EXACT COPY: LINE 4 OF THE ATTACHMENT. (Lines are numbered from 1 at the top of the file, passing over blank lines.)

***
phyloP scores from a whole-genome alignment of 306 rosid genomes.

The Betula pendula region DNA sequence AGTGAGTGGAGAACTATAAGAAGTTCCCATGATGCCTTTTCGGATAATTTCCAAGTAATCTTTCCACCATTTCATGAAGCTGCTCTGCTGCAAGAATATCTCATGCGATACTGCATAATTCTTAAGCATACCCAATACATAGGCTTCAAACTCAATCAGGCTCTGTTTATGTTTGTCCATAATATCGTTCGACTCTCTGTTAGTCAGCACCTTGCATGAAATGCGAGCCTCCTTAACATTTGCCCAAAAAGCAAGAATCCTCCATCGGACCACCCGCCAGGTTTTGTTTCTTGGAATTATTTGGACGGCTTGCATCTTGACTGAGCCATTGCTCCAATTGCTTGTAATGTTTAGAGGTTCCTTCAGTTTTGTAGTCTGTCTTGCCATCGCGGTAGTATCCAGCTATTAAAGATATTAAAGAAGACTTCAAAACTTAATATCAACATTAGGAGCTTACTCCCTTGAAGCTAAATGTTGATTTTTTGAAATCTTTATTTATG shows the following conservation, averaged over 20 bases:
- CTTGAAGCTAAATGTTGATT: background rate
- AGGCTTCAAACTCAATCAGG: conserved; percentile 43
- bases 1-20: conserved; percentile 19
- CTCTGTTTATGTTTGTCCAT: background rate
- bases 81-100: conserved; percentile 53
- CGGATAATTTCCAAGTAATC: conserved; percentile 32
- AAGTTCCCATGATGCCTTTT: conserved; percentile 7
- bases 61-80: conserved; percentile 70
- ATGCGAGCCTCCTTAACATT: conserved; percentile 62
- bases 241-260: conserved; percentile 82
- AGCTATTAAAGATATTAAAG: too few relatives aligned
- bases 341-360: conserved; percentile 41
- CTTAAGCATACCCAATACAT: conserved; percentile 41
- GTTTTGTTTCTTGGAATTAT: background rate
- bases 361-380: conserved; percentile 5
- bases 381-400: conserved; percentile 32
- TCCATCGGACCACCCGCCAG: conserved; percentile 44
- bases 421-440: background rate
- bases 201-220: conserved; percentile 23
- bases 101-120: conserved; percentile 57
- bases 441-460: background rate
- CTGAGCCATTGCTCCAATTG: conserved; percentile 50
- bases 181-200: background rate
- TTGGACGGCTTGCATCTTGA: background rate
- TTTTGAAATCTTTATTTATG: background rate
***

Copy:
- AGGCTTCAAACTCAATCAGG: conserved; percentile 43